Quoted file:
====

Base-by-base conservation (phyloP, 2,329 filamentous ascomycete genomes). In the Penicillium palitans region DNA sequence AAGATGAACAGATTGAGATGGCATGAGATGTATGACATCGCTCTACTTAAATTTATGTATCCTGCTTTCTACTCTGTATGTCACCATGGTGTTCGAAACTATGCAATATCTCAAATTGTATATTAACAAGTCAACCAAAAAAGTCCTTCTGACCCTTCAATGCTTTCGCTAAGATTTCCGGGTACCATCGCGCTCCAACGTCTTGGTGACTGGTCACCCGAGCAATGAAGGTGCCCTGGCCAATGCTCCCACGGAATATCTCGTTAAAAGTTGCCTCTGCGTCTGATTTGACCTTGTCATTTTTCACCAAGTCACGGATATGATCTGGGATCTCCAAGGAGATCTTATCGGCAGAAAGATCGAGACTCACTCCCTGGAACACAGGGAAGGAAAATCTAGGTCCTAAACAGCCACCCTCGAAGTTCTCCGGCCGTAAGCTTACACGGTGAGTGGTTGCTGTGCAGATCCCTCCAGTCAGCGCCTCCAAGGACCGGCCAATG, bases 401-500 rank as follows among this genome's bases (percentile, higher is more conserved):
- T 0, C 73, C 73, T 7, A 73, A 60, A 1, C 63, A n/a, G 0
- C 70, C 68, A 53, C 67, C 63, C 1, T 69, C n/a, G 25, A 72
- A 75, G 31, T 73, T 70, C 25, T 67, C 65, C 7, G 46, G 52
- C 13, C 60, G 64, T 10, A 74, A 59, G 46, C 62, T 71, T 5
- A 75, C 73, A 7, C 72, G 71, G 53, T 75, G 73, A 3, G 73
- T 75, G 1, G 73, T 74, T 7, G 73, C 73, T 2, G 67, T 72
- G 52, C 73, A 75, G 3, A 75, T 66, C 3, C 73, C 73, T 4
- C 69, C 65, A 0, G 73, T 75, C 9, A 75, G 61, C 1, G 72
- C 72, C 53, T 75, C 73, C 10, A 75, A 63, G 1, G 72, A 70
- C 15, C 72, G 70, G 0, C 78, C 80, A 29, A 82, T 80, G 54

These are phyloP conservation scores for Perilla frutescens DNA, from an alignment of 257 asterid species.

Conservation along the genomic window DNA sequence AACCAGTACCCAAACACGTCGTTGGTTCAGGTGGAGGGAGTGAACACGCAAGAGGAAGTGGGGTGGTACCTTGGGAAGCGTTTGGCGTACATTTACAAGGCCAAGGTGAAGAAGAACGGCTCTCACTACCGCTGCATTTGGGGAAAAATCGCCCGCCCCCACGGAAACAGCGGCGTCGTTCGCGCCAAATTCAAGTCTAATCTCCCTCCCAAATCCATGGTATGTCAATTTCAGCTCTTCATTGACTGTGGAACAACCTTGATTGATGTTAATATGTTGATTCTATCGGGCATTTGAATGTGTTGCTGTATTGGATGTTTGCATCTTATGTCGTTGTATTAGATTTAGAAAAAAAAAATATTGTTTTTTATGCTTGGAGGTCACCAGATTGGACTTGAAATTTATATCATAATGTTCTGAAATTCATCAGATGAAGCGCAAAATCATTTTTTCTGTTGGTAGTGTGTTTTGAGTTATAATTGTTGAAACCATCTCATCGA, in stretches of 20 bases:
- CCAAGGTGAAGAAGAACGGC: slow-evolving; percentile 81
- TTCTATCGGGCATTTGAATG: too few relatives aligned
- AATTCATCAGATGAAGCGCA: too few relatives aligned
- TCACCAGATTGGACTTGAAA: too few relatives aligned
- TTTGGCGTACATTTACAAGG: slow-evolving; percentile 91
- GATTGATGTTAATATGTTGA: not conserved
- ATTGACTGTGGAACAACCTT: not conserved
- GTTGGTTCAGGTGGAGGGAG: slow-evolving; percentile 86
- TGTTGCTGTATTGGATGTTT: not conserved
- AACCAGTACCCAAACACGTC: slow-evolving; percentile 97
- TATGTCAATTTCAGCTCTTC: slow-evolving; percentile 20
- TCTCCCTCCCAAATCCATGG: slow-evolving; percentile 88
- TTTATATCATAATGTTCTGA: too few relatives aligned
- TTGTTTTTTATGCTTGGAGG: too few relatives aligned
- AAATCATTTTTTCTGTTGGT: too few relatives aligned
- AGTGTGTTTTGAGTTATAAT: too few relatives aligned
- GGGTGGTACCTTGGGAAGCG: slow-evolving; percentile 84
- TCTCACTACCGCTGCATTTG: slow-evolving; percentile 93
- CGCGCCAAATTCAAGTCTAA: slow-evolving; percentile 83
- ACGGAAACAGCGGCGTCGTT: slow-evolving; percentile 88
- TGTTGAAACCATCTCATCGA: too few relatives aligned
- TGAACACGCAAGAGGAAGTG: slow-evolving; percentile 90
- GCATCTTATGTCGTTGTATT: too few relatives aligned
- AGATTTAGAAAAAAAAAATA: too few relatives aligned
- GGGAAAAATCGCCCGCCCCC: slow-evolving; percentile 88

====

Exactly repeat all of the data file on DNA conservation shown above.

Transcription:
Base-by-base conservation (phyloP, 2,329 filamentous ascomycete genomes). In the Penicillium palitans region DNA sequence AAGATGAACAGATTGAGATGGCATGAGATGTATGACATCGCTCTACTTAAATTTATGTATCCTGCTTTCTACTCTGTATGTCACCATGGTGTTCGAAACTATGCAATATCTCAAATTGTATATTAACAAGTCAACCAAAAAAGTCCTTCTGACCCTTCAATGCTTTCGCTAAGATTTCCGGGTACCATCGCGCTCCAACGTCTTGGTGACTGGTCACCCGAGCAATGAAGGTGCCCTGGCCAATGCTCCCACGGAATATCTCGTTAAAAGTTGCCTCTGCGTCTGATTTGACCTTGTCATTTTTCACCAAGTCACGGATATGATCTGGGATCTCCAAGGAGATCTTATCGGCAGAAAGATCGAGACTCACTCCCTGGAACACAGGGAAGGAAAATCTAGGTCCTAAACAGCCACCCTCGAAGTTCTCCGGCCGTAAGCTTACACGGTGAGTGGTTGCTGTGCAGATCCCTCCAGTCAGCGCCTCCAAGGACCGGCCAATG, bases 401-500 rank as follows among this genome's bases (percentile, higher is more conserved):
- T 0, C 73, C 73, T 7, A 73, A 60, A 1, C 63, A n/a, G 0
- C 70, C 68, A 53, C 67, C 63, C 1, T 69, C n/a, G 25, A 72
- A 75, G 31, T 73, T 70, C 25, T 67, C 65, C 7, G 46, G 52
- C 13, C 60, G 64, T 10, A 74, A 59, G 46, C 62, T 71, T 5
- A 75, C 73, A 7, C 72, G 71, G 53, T 75, G 73, A 3, G 73
- T 75, G 1, G 73, T 74, T 7, G 73, C 73, T 2, G 67, T 72
- G 52, C 73, A 75, G 3, A 75, T 66, C 3, C 73, C 73, T 4
- C 69, C 65, A 0, G 73, T 75, C 9, A 75, G 61, C 1, G 72
- C 72, C 53, T 75, C 73, C 10, A 75, A 63, G 1, G 72, A 70
- C 15, C 72, G 70, G 0, C 78, C 80, A 29, A 82, T 80, G 54

These are phyloP conservation scores for Perilla frutescens DNA, from an alignment of 257 asterid species.

Conservation along the genomic window DNA sequence AACCAGTACCCAAACACGTCGTTGGTTCAGGTGGAGGGAGTGAACACGCAAGAGGAAGTGGGGTGGTACCTTGGGAAGCGTTTGGCGTACATTTACAAGGCCAAGGTGAAGAAGAACGGCTCTCACTACCGCTGCATTTGGGGAAAAATCGCCCGCCCCCACGGAAACAGCGGCGTCGTTCGCGCCAAATTCAAGTCTAATCTCCCTCCCAAATCCATGGTATGTCAATTTCAGCTCTTCATTGACTGTGGAACAACCTTGATTGATGTTAATATGTTGATTCTATCGGGCATTTGAATGTGTTGCTGTATTGGATGTTTGCATCTTATGTCGTTGTATTAGATTTAGAAAAAAAAAATATTGTTTTTTATGCTTGGAGGTCACCAGATTGGACTTGAAATTTATATCATAATGTTCTGAAATTCATCAGATGAAGCGCAAAATCATTTTTTCTGTTGGTAGTGTGTTTTGAGTTATAATTGTTGAAACCATCTCATCGA, in stretches of 20 bases:
- CCAAGGTGAAGAAGAACGGC: slow-evolving; percentile 81
- TTCTATCGGGCATTTGAATG: too few relatives aligned
- AATTCATCAGATGAAGCGCA: too few relatives aligned
- TCACCAGATTGGACTTGAAA: too few relatives aligned
- TTTGGCGTACATTTACAAGG: slow-evolving; percentile 91
- GATTGATGTTAATATGTTGA: not conserved
- ATTGACTGTGGAACAACCTT: not conserved
- GTTGGTTCAGGTGGAGGGAG: slow-evolving; percentile 86
- TGTTGCTGTATTGGATGTTT: not conserved
- AACCAGTACCCAAACACGTC: slow-evolving; percentile 97
- TATGTCAATTTCAGCTCTTC: slow-evolving; percentile 20
- TCTCCCTCCCAAATCCATGG: slow-evolving; percentile 88
- TTTATATCATAATGTTCTGA: too few relatives aligned
- TTGTTTTTTATGCTTGGAGG: too few relatives aligned
- AAATCATTTTTTCTGTTGGT: too few relatives aligned
- AGTGTGTTTTGAGTTATAAT: too few relatives aligned
- GGGTGGTACCTTGGGAAGCG: slow-evolving; percentile 84
- TCTCACTACCGCTGCATTTG: slow-evolving; percentile 93
- CGCGCCAAATTCAAGTCTAA: slow-evolving; percentile 83
- ACGGAAACAGCGGCGTCGTT: slow-evolving; percentile 88
- TGTTGAAACCATCTCATCGA: too few relatives aligned
- TGAACACGCAAGAGGAAGTG: slow-evolving; percentile 90
- GCATCTTATGTCGTTGTATT: too few relatives aligned
- AGATTTAGAAAAAAAAAATA: too few relatives aligned
- GGGAAAAATCGCCCGCCCCC: slow-evolving; percentile 88